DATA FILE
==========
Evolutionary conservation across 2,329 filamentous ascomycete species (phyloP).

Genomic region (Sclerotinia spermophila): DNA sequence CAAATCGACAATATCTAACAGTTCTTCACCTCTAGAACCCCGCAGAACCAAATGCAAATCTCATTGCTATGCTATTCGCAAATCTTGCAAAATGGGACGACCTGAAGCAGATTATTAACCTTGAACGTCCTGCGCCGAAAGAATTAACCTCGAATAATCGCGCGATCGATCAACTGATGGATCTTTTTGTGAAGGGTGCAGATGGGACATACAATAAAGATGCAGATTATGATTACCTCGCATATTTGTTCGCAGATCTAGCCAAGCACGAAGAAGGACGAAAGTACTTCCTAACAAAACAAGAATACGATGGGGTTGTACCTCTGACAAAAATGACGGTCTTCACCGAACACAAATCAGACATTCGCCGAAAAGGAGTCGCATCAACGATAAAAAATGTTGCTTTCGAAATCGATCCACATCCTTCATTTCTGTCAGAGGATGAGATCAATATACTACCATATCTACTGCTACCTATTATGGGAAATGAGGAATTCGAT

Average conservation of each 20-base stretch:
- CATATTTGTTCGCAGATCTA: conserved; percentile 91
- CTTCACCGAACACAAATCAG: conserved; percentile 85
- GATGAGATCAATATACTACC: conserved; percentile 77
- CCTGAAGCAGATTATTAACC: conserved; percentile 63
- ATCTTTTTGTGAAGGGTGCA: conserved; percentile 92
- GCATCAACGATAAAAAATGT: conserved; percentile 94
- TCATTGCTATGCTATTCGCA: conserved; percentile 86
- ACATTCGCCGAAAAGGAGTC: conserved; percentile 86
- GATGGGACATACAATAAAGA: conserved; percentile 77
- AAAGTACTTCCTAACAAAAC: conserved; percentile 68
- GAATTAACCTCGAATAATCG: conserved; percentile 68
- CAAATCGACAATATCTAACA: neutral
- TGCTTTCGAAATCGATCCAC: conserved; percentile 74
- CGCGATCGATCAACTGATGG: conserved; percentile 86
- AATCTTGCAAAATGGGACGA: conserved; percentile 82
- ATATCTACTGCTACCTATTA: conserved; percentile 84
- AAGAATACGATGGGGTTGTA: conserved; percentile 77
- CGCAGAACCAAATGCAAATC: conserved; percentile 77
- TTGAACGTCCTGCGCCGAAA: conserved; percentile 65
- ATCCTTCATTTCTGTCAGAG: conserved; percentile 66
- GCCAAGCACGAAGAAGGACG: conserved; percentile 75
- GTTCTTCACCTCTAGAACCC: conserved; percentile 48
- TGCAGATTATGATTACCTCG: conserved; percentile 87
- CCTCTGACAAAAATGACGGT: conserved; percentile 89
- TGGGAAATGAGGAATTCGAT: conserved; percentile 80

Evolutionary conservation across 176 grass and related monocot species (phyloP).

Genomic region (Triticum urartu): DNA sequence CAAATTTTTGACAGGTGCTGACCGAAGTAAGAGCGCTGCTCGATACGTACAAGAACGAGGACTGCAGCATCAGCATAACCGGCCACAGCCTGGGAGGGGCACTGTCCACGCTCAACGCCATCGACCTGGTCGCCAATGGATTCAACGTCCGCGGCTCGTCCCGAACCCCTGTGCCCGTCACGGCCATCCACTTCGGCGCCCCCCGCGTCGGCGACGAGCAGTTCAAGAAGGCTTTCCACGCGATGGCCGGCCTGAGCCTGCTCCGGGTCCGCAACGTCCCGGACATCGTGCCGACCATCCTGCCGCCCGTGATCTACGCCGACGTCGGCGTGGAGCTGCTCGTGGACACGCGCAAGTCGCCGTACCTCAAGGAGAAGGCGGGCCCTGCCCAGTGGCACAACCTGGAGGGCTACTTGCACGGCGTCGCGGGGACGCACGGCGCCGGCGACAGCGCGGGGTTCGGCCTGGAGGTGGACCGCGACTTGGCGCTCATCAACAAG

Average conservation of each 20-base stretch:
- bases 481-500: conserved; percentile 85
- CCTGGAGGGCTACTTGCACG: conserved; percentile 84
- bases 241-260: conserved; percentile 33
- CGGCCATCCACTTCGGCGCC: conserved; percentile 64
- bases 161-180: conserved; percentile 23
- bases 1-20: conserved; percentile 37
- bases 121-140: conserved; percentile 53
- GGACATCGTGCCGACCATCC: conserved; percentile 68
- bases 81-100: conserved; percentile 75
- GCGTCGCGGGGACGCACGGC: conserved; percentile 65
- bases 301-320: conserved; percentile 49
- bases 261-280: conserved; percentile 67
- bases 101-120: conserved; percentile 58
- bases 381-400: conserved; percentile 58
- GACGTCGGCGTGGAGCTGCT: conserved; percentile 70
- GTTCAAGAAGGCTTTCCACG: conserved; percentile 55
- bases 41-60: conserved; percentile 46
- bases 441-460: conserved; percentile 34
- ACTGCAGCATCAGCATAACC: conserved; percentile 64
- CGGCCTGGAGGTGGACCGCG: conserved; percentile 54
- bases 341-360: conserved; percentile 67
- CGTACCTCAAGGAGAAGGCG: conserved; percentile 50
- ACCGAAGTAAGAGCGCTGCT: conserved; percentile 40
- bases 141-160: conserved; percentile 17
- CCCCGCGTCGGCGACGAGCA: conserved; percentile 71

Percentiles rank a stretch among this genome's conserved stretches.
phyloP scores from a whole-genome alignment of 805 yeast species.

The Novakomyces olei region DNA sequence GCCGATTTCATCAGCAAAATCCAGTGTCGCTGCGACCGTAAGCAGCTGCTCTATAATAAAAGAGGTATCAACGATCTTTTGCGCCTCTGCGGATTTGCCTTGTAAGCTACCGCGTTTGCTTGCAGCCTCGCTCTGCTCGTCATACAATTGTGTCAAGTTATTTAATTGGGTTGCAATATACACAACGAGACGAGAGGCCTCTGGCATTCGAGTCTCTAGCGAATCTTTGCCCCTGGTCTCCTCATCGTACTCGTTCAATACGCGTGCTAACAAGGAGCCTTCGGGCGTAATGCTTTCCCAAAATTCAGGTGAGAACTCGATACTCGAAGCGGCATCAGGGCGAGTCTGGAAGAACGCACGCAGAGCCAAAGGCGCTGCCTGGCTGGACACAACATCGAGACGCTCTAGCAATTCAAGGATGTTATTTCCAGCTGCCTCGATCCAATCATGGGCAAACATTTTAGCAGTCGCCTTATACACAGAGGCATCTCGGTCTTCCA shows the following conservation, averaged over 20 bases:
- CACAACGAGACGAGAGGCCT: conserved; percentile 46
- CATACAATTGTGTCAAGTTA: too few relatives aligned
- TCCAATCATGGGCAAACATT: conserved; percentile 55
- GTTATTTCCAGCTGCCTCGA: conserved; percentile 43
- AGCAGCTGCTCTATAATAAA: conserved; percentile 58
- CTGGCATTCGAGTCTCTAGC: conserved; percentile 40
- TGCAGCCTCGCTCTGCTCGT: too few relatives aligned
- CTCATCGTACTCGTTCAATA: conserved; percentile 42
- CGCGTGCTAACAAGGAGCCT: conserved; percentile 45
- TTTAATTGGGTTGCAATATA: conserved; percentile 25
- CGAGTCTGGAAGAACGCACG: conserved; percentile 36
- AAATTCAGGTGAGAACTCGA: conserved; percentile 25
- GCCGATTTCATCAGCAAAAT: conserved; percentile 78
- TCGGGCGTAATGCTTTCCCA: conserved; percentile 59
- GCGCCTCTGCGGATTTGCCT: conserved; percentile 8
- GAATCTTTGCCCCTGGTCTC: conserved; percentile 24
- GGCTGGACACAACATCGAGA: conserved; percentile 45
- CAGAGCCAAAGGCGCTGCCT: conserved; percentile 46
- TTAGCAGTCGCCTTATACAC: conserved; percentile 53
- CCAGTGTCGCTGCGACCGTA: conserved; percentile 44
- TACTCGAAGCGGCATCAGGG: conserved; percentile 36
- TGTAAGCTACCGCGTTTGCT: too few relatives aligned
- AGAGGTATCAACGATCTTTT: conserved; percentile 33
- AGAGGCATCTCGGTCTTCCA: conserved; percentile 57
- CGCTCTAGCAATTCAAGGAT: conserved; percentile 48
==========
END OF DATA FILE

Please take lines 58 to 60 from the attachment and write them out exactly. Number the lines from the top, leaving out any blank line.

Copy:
phyloP scores from a whole-genome alignment of 805 yeast species.

The Novakomyces olei region DNA sequence GCCGATTTCATCAGCAAAATCCAGTGTCGCTGCGACCGTAAGCAGCTGCTCTATAATAAAAGAGGTATCAACGATCTTTTGCGCCTCTGCGGATTTGCCTTGTAAGCTACCGCGTTTGCTTGCAGCCTCGCTCTGCTCGTCATACAATTGTGTCAAGTTATTTAATTGGGTTGCAATATACACAACGAGACGAGAGGCCTCTGGCATTCGAGTCTCTAGCGAATCTTTGCCCCTGGTCTCCTCATCGTACTCGTTCAATACGCGTGCTAACAAGGAGCCTTCGGGCGTAATGCTTTCCCAAAATTCAGGTGAGAACTCGATACTCGAAGCGGCATCAGGGCGAGTCTGGAAGAACGCACGCAGAGCCAAAGGCGCTGCCTGGCTGGACACAACATCGAGACGCTCTAGCAATTCAAGGATGTTATTTCCAGCTGCCTCGATCCAATCATGGGCAAACATTTTAGCAGTCGCCTTATACACAGAGGCATCTCGGTCTTCCA shows the following conservation, averaged over 20 bases:
- CACAACGAGACGAGAGGCCT: conserved; percentile 46